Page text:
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With brands such as Ben & Jerry’s, Patagonia and Bulb amongst its members, viewed from the position of an SME, the B Corp community can seem like an exclusive club for big business. Certified B Corporations are businesses that meet the highest standards of verified social and environmental performance, public transparency, and legal accountability to balance profit and purpose. Even those words sound like ‘big business jargon’. How on earth can this be relevant to SMEs and those of us grafting away in owner-managed business?

Yet here’s an interesting thing… ranging from sole proprietors to publicly-traded companies, the majority of the 2,500+ B Corps are actually small businesses.

And here’s another interesting thing… the COVID19 crisis has prompted an unprecedented focus on responsible and sustainable business activities. Whether that’s investors calling for a fundamental reshaping of finance and holding companies accountable for managing climate risks, a veritable wave of companies making pledges to become ‘net zero’, 78% of people expecting businesses to act to protect employees and the local community, or whether it’s companies repurposing production to create PPE, allowing priority access to services for the vulnerable and front-line workers, guaranteeing pay and jobs or an increase in organisations making corporate donations to charitable causes.

When you’re running an SME and juggling limited resources,  thinking about being socially and environmentally responsible can feel like a luxury even at the best of times. Yet there have been assertions that the business community as a whole (and let’s not forget that in the UK 99.3% of ALL business is SME business) will shape how the world recovers from COVID19.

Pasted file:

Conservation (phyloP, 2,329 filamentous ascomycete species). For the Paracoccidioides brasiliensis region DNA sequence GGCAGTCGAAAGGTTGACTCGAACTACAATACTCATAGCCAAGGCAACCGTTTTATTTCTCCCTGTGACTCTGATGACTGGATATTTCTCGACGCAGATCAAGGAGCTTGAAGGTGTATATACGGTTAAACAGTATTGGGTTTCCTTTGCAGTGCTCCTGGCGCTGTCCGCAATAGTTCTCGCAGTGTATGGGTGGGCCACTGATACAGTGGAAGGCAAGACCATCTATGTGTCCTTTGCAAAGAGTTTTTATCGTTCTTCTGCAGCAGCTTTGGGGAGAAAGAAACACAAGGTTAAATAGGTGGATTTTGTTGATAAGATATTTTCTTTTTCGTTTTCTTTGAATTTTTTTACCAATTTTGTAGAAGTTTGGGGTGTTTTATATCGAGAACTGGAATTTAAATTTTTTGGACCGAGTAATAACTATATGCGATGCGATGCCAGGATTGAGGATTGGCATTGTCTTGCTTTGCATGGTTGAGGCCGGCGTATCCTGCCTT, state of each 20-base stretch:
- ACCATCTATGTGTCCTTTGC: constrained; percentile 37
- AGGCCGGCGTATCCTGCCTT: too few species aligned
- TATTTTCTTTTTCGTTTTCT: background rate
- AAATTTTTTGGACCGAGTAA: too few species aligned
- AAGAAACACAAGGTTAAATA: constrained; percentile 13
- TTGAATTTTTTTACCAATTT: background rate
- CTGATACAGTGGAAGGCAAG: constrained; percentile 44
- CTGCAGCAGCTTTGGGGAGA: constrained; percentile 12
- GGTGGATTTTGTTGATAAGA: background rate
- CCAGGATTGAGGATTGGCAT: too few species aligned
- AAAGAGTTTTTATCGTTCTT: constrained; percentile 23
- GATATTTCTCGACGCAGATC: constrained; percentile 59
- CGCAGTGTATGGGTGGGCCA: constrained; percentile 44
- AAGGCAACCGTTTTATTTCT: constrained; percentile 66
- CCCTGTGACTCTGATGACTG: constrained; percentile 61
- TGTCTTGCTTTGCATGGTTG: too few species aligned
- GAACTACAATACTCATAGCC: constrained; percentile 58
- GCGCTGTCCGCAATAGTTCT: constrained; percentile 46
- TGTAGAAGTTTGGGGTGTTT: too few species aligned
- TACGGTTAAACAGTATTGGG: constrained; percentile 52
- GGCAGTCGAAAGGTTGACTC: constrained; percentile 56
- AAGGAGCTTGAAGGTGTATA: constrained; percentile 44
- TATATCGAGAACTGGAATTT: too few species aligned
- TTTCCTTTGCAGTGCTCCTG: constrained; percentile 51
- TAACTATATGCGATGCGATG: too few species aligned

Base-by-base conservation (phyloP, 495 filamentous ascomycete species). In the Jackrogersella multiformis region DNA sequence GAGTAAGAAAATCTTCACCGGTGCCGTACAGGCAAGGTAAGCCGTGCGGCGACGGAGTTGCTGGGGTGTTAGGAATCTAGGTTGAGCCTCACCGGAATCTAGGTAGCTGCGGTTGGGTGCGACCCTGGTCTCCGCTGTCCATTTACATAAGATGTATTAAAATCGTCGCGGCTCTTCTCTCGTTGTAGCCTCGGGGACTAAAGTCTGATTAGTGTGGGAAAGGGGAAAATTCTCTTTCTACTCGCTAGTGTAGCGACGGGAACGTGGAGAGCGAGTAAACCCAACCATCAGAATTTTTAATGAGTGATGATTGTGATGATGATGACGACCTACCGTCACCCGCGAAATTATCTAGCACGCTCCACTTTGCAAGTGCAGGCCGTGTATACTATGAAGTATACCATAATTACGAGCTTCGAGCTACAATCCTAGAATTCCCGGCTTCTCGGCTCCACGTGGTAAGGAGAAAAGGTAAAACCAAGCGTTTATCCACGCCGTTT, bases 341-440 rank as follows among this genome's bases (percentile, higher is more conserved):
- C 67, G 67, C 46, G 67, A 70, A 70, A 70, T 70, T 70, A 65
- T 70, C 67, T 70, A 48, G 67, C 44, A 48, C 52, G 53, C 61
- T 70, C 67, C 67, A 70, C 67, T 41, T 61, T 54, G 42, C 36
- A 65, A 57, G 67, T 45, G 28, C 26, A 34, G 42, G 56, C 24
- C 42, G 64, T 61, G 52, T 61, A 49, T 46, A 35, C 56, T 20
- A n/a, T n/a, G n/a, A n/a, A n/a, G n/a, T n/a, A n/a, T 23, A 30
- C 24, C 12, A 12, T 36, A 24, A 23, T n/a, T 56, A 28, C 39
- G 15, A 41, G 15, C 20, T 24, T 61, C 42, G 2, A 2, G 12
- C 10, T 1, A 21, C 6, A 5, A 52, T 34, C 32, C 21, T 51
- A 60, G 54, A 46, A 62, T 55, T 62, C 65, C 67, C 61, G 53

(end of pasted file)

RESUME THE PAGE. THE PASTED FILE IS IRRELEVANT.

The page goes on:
The B Corp movement came to the UK in 2015 and it is something I have been a part of and championed for almost all of that time. Yet, I have only ever run an SME. We are currently going through the Impact Assessment process so that my one year-old agency, ELE Global, can become a B Corp and it was, for me, a ‘no-brainer’, even before COVID19 struck. Why? Because it is a supportive community that draws together – irrespective of size of organisation – to promote business as a force for good. The member organisations that have inspired me to consider different ways of working aren’t so much the massive Innocent Drinks, Jamie Oliver Group or Danone UK, but the smaller Hobbs House Bakery, Bruichladdich or Toast Ale. Agencies like Leap or Wholegrain Digital. Professional organisations like Radiant Law or Ethical Angel. All of them small and/or owner-managed businesses like my own. I’ve found myself not only turning to them for advice and inspiration (revising the way I run my business to draw on their good ideas) but changing the way I shop to support members such as Lily’s Kitchen, Cook, Coaltown Coffee Roasters and more.